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Classical Happenings

The Sound Garden: Nature Week

Mei Stone sunrise flute
Mei Stone
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Nature is a near-constant source of inspiration for artists and non-artists alike. I’ve always been fascinated by the different ways composers and instrumentalists try to capture the essence of nature through notes on a page. This week, we were thinking about classical music’s relation to nature. Long ago, most music was played outdoors as part of ceremonies and rituals or for carrying messages or declaring war, on instruments made to withstand the elements and project through wind and noise. Today, so many classical pieces are inspired by nature, but they’re often performed in indoor, closed-off, silent venues. Has western classical music evolved in such a way that it’s no longer a part of nature? What would happen if we took this music outside, directly into nature?

One of the biggest challenges this week was navigating the weather, as we dealt with many rainy and windy days. Modern flutes are no longer designed for people to play outside. Yet even with the wind and clouds, we were able to find something new.

Mei Stone SG Sunrise
Mei Stone

We started Nature Week off with an absolutely stunning sunrise on the pier. There were only a few other souls stubborn enough to be awake at 5:45 am. I almost didn’t want to break the morning stillness and silence with music, but I felt like the scenery gave the music a new layer of depth and meaning.

It’s also humbling to consider that we take so much from nature (inspiration as well as resources), so how can we give back? Does my outdoor performance actually give back to the ecosystem in any way? While I say no (and the ducks swimming away from me might agree) I hope that we as artists can continue creating art that promotes awareness and appreciation of nature so that we all can find ways to give back.

Mei Stone Tai Chi
Maya Reter

Next, I took the piece to a tai chi class in front of the Botanic Garden at Historic Barns Park. I found myself fighting the wind a lot while playing, but seeing the participants using the energy of the wind in their own practice encouraged me to embrace it as an unexpected but welcome part of the music. After all, if the idea of this week is to bring music out of a concert hall, we should very well be prepared to work alongside nature rather than fight it.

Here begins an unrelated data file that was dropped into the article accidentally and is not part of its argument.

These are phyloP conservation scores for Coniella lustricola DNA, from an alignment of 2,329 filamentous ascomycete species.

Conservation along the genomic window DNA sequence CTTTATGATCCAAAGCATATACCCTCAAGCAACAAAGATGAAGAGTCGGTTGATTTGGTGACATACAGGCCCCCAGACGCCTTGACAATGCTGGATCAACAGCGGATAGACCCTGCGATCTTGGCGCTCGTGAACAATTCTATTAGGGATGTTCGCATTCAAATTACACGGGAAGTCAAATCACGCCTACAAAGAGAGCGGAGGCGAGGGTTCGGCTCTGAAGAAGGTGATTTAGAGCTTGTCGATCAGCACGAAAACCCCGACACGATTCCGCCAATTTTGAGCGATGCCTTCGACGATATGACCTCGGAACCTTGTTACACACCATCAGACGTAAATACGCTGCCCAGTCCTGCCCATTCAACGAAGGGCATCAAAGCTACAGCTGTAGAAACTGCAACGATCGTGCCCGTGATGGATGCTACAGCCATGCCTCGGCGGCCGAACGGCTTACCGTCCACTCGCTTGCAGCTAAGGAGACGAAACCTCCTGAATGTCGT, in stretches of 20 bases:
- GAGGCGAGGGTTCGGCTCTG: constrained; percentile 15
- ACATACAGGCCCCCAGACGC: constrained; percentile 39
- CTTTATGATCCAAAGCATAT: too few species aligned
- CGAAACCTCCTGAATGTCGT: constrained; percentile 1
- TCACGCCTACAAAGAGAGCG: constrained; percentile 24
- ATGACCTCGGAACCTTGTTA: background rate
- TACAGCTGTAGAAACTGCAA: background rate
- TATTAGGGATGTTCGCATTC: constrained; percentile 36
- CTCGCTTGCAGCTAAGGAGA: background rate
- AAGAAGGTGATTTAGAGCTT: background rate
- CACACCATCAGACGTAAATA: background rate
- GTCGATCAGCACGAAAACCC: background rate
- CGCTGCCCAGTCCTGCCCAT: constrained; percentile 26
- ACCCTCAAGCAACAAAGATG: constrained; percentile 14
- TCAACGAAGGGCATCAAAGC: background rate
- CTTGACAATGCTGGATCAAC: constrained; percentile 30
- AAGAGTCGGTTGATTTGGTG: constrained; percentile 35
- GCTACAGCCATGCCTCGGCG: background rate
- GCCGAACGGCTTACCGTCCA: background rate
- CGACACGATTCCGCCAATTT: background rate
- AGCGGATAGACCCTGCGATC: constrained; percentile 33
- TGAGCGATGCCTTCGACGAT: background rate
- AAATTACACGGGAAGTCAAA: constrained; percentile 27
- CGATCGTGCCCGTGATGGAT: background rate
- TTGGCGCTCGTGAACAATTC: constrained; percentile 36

Mei Stone Lake Michigan Flute

Our final experiment was a collaboration with Michigan writer Anne-Marie Oomen. I worked with her to combine one of her poems, “Water Gratitude,” with the music. We went out and stood in Lake Michigan, letting the water surround us as we performed. It was a bright, breezy day, and the sound of the waves and the birds flying around us brought forth a strong realization--nature was a third collaborator, an integral part of this project.

And this brought us back to the question of where classical music belongs. If this piece were performed inside, without the glowing serenity of a morning sky or the infinite splendor of Lake Michigan, would it sound the same? Would it carry the same meaning? There is a trade off, I suppose. In the right acoustic space, music is able to come alive in its own way without the outdoor sounds and elements. But while the circumstances may not always be ideal, I think there’s a lot of room for new discoveries when we take instrumental music out of the concert hall.

Music For Nature

"Winter Spirits" by Katherine Hoover
Though, ironically, it’s summer, I enjoy the fluidity and freedom in this piece and thought it aligned nicely with the idea of being present with nature, with no inhibitions or worries--only instinct and awareness. Hoover says, “The idea of the flute invoking beneficial spirits, be they kachinas or any others, is a very natural one. Such spirits are an accepted and valued part of life in most of the world, and the flute has been used to honor and invite their presence for countless ages.”